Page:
Similarly, and subsequently, arose the scientific revolution of the 16th century, with Leonardo da Vinci, Giordano Bruno, and Copernicus. They too no longer perceived the outer world as though interwoven with a thought-structure embedded within it, and likewise interwoven with the content of the human soul. They saw thought as something produced out of their own rigorous inner activity, and the sense world as something totally separate and objective over against their individual, thinking subject (the Ego).
Within the Age of Aries, the transition out of the Egyptian/Babylonian cultural epoch—and into the Greco-Roman epoch—took place, in the 8th century BC. It was after this that the full flowering of thought-perception, devoid of picture consciousness, took place, in Ancient Greece rather than Egypt or Israel. Similarly, around this time in the biography of Philosophia, we see the transition out of the Greco-Roman epoch into the Central European epoch, in the early 15th century AD. And just as the last third of the Age of Aries (505 BC – 215 AD) saw the full flourishing of Ancient Greek philosophy, so the last third of the Age of Pisces has seen the full flourishing of what we might call consciousness of the Ego.
The third and last Solar cycle in a human biography takes place from the ages of 35-42. It is the unfolding of the Consciousness Soul. Here the individual human being feels completely alone, ideally fully established in their proficiencies, conscious of their weaknesses, self-determining, creative, and capable. If they are not the above, a deep dissatisfaction, an existential ennui can become ever stronger. Here the choice is made whether to rise to higher levels of development out of one’s own will and work, or to stagnate and devolve, to remain more or less a teenager for life. They may also feel increasingly the external pressures of life, increasingly wrapped up in, acutely aware of and concerned by external affairs over which they wish they had more control. It is an intense time of life.
This time period was marked in the biography of Philosophia in the year 1655, when she transitioned into the development of her Consciousness Soul. We can see this as a kind of mini-consciousness soul age within the wider one of 1414-3574 (the Central European epoch referred to above). The loneliest loneliness, the Self completely thrown back upon itself. The year 1655 came right on the heels of the life of Descartes, who coined the cogito ergo sum, “I think, therefore I am.” The keynote of Cartesianism was doubt: all that is not the thinking Ego must be met with doubt and skepticism in order to discover its true nature, its lawfulness according to Reason. The fundamental experience that cannot be doubted is this very doubting itself—I think, i.e. I doubt, therefore I am. Cartesianism increasingly came to split the world into two pieces: an extendable (i.e. measurable) outer world, and an unmeasurable/subjective inner world. Only what was measurable—i.e. sense perceptible and/or able to be described by Reason—could be considered objective, and therefore True and Real.
Notice that this Cartesian split went hand in hand with the transition from geocentrism to heliocentrism. Under a geocentric model, there was hierarchy and order intrinsic to the Universe. The spiritual world operated in the heights above, as expressed by the movements of the stellar bodies; the Earth was the center of this creative activity, and Man was the center of the Earth. There was a hierarchy of Angelic beings expressed in the planetary spheres above; this hierarchy was reflected in that of Nature (Man, Animal, Plant, Mineral) and Society (Priest, Knight, Merchant, Peasant) below. Reason and Faith lived together under a happy marriage.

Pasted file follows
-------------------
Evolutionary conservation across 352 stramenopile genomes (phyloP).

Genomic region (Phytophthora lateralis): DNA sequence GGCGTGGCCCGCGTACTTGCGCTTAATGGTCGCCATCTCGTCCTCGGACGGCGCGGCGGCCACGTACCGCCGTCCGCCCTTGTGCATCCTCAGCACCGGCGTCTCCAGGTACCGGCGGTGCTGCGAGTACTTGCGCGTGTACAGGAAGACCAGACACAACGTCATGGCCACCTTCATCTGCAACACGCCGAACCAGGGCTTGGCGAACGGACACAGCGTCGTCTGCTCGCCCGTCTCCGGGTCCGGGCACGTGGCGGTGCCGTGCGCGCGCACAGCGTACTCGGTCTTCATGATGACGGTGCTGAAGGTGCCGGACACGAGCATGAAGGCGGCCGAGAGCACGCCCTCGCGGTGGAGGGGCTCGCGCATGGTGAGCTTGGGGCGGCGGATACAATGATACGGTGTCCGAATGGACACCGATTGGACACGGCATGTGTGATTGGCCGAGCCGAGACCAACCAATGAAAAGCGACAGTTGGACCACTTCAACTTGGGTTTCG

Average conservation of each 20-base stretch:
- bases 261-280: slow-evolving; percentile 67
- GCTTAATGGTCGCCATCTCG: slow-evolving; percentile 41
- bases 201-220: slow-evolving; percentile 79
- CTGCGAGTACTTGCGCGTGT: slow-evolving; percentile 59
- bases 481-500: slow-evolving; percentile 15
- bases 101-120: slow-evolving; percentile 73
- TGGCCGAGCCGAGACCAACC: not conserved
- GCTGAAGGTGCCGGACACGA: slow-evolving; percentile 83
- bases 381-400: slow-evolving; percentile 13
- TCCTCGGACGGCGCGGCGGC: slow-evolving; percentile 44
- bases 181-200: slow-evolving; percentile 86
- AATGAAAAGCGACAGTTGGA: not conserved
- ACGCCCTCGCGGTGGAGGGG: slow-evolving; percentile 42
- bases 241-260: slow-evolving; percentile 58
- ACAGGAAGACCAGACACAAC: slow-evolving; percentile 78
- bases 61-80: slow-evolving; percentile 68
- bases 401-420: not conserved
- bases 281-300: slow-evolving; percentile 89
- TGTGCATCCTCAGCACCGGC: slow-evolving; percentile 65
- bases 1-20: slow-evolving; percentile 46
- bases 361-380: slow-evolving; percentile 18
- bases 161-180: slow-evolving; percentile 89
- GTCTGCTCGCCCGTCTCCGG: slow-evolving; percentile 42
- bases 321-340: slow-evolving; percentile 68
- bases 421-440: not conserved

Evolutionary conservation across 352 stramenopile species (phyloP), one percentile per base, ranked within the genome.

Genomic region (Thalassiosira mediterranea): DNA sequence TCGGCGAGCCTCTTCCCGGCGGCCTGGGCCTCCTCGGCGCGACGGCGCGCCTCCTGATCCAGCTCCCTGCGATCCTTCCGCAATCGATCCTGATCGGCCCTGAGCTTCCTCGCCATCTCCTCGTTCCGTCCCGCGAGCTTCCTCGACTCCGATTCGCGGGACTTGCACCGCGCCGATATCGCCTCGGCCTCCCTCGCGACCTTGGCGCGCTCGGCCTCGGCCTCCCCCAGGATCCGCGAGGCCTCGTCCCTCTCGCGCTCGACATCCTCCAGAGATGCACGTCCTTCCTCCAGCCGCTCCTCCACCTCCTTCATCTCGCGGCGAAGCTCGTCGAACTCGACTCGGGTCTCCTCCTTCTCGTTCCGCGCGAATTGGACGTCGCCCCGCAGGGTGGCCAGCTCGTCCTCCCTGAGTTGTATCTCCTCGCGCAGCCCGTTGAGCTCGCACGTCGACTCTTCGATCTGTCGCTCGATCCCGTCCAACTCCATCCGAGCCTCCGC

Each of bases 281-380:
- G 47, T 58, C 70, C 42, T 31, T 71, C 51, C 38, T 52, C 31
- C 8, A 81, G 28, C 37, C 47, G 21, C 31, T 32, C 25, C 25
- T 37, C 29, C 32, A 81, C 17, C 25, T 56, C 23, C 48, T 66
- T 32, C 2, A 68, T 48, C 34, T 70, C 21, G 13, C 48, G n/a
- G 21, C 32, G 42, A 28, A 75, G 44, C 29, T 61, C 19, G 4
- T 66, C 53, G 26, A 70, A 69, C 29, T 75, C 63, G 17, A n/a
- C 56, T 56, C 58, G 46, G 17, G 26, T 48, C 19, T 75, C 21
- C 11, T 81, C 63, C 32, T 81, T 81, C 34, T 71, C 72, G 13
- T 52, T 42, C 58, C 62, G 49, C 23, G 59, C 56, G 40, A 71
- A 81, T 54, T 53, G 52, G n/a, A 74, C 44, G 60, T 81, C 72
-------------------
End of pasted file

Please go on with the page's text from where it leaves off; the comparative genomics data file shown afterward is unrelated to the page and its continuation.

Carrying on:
After Kepler, all of this changed. You see, Kepler had a choice. He had before him the work of both Copernicus and Tycho Brahe. The Copernican model is the heliocentrism that we all know today. What this model subconsciously reinforced for the human being is: “You cannot trust appearances. You must abstract the mathematically accurate reality out of the sense perceptions that are deceiving you. The Earth has no special place in the world, and therefore you are not part of a hierarchy. You are not special; but you are free to engage in self-determination and discovery through doubt and research.” On the other hand, Tycho Brahe had rediscovered the ancient Egyptian model of a universe with two centers: the Sun and Moon revolve around the Earth, while the rest of the planets (and the cosmos) revolve around the Sun. The acceptance of the Tychonic perspective would have led to a delicate interweaving between the Enlightenment mood of discovery without casting off the immanent order of the cosmos. Man would have been free to investigate and discover, to create and to question, but still would have felt himself an integral part of a whole. For a time these two cosmologies competed; it was Kepler’s decision to adhere to and popularize the Copernican model that led to the “Cartesian split”, and ultimately the entire materialistic scientism our culture has been increasingly immersed in ever since.
In the next section, we will look more closely at the last third of the Age of Pisces, a time period we are right in the middle of (the mid-point of this Consciousness Soul development of Philosophia was just a few years ago, 2015). During the last third of the Age of Aries, we saw the emergence of Platonism, Aristotelianism, and the Mystery of Golgotha. These three together determined the course of the subsequent 2000 years, with the Christening of first Platonism and then Aristotelianism. Have we yet, over the course of this last third of the Age of Pisces, experienced something analogous to Platonism, Aristotelianism, and the Mystery of Golgotha? Where are we now?